A very common question professional haircare experts are asked is "Why is my hair thinning?" There are several possible answers, which we're about to explain in uncomplicated terms so that you can find the best solution for thicker and healthier-looking hair.
WHY IS MY HAIR THINNING, AND IS IT AGE-RELATED?
Hair thinning is not necessarily due to aging, although it is common to see a gradual thinning of hair as we grow older due to our scalp stem cells weakening and slowly ceasing hair production as we age. But hold on, before you give up on hopes of thicker-looking hair, age might not be all there is to it...
WHAT IS MEANT BY THINNING HAIR?
Before you can understand why your hair is thinning, there are some important distinctions to make. There is a difference between a) a change in the texture of your hair, b) a reduction in hair growth, and c) hair loss/hair dropping out.
The texture of the hair can evolve throughout our lives due to changes in the hair follicle (where the hair fibre is produced). This can be caused by damage over time, perhaps due to repeated pulling or medication. The structure of already-existing hair fibres can also be permanently changed as a result of over-processing, where the fibre loses its natural form (such as curls), becoming weaker and thinner. Hormonal changes, such as pregnancy or the menopause, can also affect the natural texture of the hair, resulting in thin hair.
NEW HAIR GROWTH FOR THIN HAIR
A reduction in hair growth could also be the reason behind your thinning hair. On average, we shed about 100 hairs 1 per day, which might sound a lot, but the human head is estimated to have around 100,000 hairs at any one time, although this varies considerably depending on factors such as age and genetics. A recent study published in Science magazine2 has suggested that the stem cells responsible for stimulating the production of new hair may, over time, be altered and turn into skin cells (called epidermal keratocytes), which are then shed with the rest of the skin. Scarring can also prevent new hair growth, as well as scalp conditions.
HAIR LOSS AND THIN HAIR
Is your hair really thinning or is it actually falling out? Literal hair loss, where pre-existing hairs fall out before they should naturally, can be due to several reasons. Medical treatments (chemotherapy) and conditions such as alopecia can be behind the phenomenon, and research also suggests that nutritional deficiencies3 could be the cause of hair falling out. The pulling out of hair, or consistent tension on the hair itself has also been connected4 with losing hair as a result of weakened follicles that hold the hair in place.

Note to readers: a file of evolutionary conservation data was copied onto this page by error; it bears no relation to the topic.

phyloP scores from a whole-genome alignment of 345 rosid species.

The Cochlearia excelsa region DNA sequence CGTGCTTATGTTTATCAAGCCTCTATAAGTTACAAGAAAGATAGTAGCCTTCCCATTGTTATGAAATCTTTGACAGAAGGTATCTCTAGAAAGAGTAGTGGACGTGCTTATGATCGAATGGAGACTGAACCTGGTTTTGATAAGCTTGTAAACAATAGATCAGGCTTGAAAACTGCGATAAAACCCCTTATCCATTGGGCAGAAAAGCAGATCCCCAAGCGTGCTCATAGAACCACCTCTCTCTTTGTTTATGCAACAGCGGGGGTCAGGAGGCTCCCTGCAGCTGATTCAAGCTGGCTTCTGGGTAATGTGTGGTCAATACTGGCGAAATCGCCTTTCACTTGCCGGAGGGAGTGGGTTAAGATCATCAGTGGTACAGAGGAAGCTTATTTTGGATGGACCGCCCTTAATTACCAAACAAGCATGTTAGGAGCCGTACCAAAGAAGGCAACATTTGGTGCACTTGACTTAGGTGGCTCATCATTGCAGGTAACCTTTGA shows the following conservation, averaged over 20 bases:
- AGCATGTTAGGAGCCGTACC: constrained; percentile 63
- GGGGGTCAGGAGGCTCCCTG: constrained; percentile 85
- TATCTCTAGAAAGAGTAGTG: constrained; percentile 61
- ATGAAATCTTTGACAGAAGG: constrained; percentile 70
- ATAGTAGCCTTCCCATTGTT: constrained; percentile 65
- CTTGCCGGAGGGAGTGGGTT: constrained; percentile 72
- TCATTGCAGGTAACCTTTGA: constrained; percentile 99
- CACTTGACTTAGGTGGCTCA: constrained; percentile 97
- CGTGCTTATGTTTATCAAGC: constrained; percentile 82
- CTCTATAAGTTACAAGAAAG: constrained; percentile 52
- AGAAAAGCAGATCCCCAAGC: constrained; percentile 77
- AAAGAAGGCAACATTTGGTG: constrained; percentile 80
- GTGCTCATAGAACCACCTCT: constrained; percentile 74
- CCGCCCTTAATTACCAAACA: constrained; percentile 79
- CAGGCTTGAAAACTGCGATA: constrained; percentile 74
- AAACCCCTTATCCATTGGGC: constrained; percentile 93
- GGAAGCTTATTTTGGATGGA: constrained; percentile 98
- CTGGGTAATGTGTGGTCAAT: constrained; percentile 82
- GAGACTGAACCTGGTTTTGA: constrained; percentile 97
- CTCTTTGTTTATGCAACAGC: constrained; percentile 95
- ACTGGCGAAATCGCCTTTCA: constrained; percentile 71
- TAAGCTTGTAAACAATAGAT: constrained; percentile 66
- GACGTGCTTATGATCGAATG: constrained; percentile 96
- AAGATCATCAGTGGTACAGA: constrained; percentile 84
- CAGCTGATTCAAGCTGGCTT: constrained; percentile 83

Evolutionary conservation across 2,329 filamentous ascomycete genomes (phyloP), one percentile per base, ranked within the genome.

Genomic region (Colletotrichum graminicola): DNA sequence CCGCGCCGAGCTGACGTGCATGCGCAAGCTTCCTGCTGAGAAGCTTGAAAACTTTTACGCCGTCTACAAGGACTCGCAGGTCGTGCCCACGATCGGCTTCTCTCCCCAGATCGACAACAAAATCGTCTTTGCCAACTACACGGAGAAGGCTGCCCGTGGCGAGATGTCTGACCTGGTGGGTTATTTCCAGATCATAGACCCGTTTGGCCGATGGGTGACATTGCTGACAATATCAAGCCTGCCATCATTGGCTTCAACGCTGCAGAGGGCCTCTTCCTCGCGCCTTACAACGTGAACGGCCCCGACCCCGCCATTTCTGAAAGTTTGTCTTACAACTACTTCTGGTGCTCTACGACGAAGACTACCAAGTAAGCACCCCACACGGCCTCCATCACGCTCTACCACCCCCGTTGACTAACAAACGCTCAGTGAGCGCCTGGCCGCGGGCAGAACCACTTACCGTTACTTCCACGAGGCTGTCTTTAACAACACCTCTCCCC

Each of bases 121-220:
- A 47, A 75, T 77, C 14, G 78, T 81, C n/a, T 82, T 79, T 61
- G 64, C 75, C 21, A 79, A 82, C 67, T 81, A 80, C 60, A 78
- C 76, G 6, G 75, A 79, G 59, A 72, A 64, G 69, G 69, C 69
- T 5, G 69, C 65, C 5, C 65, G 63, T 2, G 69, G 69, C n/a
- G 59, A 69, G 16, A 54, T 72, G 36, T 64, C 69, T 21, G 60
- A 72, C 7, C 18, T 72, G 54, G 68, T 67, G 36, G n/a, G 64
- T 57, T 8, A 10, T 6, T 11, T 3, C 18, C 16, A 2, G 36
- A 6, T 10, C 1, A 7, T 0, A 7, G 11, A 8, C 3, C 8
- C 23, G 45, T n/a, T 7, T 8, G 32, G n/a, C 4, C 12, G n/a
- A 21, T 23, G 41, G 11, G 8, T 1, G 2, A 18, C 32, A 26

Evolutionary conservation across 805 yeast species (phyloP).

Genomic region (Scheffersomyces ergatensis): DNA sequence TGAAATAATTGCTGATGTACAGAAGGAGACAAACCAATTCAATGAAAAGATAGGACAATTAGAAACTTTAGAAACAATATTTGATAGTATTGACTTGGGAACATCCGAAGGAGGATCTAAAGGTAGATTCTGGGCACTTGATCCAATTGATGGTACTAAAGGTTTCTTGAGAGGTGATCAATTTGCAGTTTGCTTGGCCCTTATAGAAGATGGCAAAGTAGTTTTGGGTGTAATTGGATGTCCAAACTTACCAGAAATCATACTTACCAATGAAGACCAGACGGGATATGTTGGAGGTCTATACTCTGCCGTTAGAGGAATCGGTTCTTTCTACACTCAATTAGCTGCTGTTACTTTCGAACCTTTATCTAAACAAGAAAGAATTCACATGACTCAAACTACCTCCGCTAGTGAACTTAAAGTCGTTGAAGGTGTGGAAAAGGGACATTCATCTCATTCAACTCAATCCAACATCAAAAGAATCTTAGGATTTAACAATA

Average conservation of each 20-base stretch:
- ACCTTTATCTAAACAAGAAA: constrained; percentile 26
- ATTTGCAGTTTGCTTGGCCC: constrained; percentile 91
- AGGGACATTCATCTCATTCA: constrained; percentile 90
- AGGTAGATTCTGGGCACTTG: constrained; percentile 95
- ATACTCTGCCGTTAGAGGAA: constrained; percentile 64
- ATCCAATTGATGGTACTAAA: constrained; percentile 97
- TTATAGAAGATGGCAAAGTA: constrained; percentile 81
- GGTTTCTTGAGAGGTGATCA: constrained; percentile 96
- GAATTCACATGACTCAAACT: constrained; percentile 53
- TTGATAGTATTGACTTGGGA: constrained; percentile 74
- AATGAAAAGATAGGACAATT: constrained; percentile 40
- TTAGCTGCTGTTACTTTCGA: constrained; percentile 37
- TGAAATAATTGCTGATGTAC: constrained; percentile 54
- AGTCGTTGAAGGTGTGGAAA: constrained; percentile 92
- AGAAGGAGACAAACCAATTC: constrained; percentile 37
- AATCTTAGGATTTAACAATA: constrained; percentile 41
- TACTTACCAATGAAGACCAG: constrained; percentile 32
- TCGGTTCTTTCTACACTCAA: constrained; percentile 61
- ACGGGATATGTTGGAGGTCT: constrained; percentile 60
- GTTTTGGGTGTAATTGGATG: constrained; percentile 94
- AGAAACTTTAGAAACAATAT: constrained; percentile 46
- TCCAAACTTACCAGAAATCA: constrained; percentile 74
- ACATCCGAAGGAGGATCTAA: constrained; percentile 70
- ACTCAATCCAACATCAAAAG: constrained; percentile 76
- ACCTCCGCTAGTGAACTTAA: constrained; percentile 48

HOW CAN I GET THICKER HAIR?
If your hair's thinner appearance is due to a change in texture (weaker, finer-feeling hair), hair falling out or a reduction in new hair growth, here's what you should try! The first step is to reduce, if not stop entirely, harsh styling that pulls at the head. Aggressive brushing and hairstyles that create tension on the scalp may be causing excess hair loss and damaging your hair-producing follicles.
A way of supporting the growth of new hair could be a great excuse for some pamper time... Research5 suggests that regular scalp massages stimulate blood circulation and in turn promote the development of healthy new hair fibres. A head massage will also help the production of natural oils, which moisturise the hair shaft, keeping hair smooth, supple and shiny and reducing dryness, split ends and breakages.
Tailored haircare could leave "why is my hair thinning?" a question of the past. The Serioxyl haircare collection by L'Oréal Professionnel has been formulated to help thicken and lift thinning hair. Try the Serioxyl Denser leave-in hair spray on a daily basis for three months, and see your hair thicken and regain its healthy volume.
If you've noticed your hair thinning, make an appointment with your local L'Oréal Professionnel hair stylist, who will help determine the clause and choose the best course of treatment. Trust the experts!
1Carina A. Wasko, MD; Christine L. Mackley, MD; Leonard C. Sperling, MD; Dave Mauger, PhD; Jeffrey J. Miller, MD, "Standardizing the 60-Second Hair Count" Arch Dermatol. (2008), 144 (6), pp.759-762.
2Hiroyuki Matsumara et al. "Hair follicle aging is driven by transepidermal elimination of stem cells via COL17A1 proteolysis" Science Vol 351, Issue 6273 (2016), (published here: http://science.sciencemag.org/content/351/6273/aad4395?_ga=1.57785706.1595864851.1450171055)
3.Guo EL, Katta R. "Diet and hair loss: effects of nutrient deficiency and supplement use." Dermatology Practical & Conceptual. 2017;7(1):1-10. doi:10.5826/dpc.0701a01.
4.Haskin, Alessandra et al. "All hairstyles are not created equal: What the dermatologist needs to know about black hairstyling practices and the risk of traction alopecia (TA)" Journal of the American Academy of Dermatology , Volume 75 , Issue 3 , 606 – 611 (accessed here: https://linkinghub.elsevier.com/retrieve/pii/S0190962216013980)
5.Koyama, Taro et al. “Standardized Scalp Massage Results in Increased Hair Thickness by Inducing Stretching Forces to Dermal Papilla Cells in the Subcutaneous Tissue.” Eplasty 16 (2016): e8. (accessed here: https://www.ncbi.nlm.nih.gov/pmc/articles/PMC4740347/)